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You can catch up with Weirdo at the “Sweeping of Giants” show at the Old Crow Gallery in Oakland on March 10th from 6-10, or from the 9th through the 11th he will be painting live at the UC Berkley Campus on a mural project near the Anthropology Department. Catch up with him www.facebook.com/weirdocult for more details. www.weirdocult.com/

From The Citrus Report

Posted By The Citrus Report

Hush

3 paintings lo Hush Street Art newcastle interview Hush 941 geary

Hush is the moniker of UK-based artist known worldwide for his beautifully constructed abstract Geisha images that are a juxtaposition of both traditional graffiti and abstract expressionism. Heavily inspired by the aesthetic of street art and armed with an in-depth technique that includes painting, screen printing, spray-painting and collage, he has continued to create new works that instantly draw the eye in and holds the viewer’s focus. —James Pawlish / The Citrus Report


JP: Who is HUSH? Tells us a little bit about yourself. How long have you been making art, did you have any sort of formal training?

Hush: I’ve been making art all my life, from first experiences in graffiti to graphic design. I always made my own art and have been painting seriously for the last fifteen years. I studied illustration & graphic design at art school for five years.

Sirens light lo Hush Street Art newcastle interview Hush 941 geary

I read an interview where you used the phrases “action painting” and “pure expressionism” to describe your practice. Do you find abstract expressionism and graffiti to have similarities in terms of approach and hand style?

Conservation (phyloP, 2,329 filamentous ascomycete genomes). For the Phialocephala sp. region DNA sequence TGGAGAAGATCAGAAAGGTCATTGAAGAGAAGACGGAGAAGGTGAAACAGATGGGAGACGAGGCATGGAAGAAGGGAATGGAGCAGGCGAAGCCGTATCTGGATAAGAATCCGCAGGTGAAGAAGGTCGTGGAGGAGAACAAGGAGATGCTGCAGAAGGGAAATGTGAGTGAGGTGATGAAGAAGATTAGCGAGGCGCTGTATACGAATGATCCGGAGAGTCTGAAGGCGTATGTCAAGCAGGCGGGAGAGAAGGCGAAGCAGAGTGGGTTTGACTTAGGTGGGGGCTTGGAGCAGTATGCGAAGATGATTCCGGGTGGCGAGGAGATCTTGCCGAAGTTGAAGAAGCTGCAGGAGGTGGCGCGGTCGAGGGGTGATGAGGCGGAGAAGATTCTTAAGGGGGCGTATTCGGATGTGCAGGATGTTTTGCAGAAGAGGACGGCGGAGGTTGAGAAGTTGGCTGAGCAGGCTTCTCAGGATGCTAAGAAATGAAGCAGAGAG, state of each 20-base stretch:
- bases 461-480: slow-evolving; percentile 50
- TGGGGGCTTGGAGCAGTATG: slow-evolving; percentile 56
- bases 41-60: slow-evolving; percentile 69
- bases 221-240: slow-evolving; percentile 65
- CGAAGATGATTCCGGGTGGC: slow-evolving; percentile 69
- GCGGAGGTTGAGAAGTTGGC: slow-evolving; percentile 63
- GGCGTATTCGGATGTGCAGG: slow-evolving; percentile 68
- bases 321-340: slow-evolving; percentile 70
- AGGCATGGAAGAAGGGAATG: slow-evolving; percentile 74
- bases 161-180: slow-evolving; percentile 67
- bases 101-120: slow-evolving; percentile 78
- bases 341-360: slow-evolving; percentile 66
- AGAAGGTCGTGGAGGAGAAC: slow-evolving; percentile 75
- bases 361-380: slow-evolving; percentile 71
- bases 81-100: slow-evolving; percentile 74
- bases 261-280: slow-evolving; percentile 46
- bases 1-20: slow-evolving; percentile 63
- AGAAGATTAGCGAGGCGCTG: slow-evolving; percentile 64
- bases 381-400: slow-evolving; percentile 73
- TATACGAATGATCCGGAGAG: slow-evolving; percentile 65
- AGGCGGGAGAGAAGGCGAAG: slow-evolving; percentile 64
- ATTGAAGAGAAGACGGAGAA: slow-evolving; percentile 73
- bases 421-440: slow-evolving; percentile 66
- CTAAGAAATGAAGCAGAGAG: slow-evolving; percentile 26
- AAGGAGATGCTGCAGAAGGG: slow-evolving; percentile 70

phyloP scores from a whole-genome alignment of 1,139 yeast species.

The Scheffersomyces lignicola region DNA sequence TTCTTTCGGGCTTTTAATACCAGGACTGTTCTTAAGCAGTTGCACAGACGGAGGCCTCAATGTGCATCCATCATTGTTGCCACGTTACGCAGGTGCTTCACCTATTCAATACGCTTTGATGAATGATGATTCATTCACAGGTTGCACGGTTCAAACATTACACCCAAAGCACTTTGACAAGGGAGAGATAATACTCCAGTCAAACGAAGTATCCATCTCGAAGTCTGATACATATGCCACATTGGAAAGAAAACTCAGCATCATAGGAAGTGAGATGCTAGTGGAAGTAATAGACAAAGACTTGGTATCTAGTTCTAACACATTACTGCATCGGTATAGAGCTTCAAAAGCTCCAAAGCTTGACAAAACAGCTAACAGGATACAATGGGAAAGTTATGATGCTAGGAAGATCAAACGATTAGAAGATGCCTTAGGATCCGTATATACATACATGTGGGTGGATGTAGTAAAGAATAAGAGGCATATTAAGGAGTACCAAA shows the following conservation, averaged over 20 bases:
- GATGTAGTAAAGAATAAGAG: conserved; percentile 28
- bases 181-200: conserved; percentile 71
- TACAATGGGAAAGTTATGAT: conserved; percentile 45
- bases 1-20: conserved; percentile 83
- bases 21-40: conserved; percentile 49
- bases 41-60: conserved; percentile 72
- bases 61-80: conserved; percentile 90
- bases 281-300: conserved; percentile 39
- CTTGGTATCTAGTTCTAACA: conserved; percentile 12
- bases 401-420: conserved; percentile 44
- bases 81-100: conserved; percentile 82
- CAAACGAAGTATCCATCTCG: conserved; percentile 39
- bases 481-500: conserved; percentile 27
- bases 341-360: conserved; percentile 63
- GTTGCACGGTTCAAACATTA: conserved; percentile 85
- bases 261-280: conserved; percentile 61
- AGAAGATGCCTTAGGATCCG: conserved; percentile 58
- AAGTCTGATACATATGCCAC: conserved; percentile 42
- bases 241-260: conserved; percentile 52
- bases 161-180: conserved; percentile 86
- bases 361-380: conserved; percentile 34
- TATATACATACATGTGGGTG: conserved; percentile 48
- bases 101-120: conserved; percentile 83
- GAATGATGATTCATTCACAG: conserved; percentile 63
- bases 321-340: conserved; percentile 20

I think now that graffiti has had time to be reflected on as an art form, there would be a serious argument for the action of tagging, dubs etc to be taken seriously as a form of abstract expressionism or action painting and can be seen as a contemporary art form. Of course this is down to the viewers discretion, but that is true in how all art is viewed I suppose.

Tell us a bit about your creative process and the method of distressing your canvases.

I play with lots of ideas in the paintings that I make and like to reference a lot of movements, past and present. I have always loved that old graf rule about how a throw can go over a tag, a dub over a throw, a piece over a dub and so on.

I love the transient way in which work on the street evolves and usually looks more at home the longer it settles, gets tagged over, degrades and fades. I try to create all these actions and mistakes in the studio. I always create two of each painting and work on them simultaneously, partly for the fact that I will take more risks on one, so my work progresses; there does come a point where I will only finish one as it becomes obvious which one is working.

I also do this so that when i make a new painting i can go over the discarded painting and leave remains of it visible to the viewer. I kind of take pleasure in knowing that there was a good piece and lots of work underneath a painting. It always feels uncomfortable working on a clean canvas, I like the feel and textures of a worked-on canvas. It gives it some life straight away and the complexity of a piece matters to me, I like the viewer to discover this.

sirens dark large lo Hush Street Art newcastle interview Hush 941 geary

I understand you worked in Japan for quite some time…What was that like, and how did it shape your style?

I worked and lived in South East Asia for a few years; it was an extremely important influence on my life both philosophically and visually. The way the East, especially the youth, adopt western styles and cultural influences but struggle with holding onto traditional values is of interest to me and my work. The place is a melting pot and very inspirational. It has influenced my work greatly and has me thinking about a combination of factors; when you add my interpretation of this, we end up with a very eclectic mix. I try to capture and contradict these cross cultural differences and influences in my work.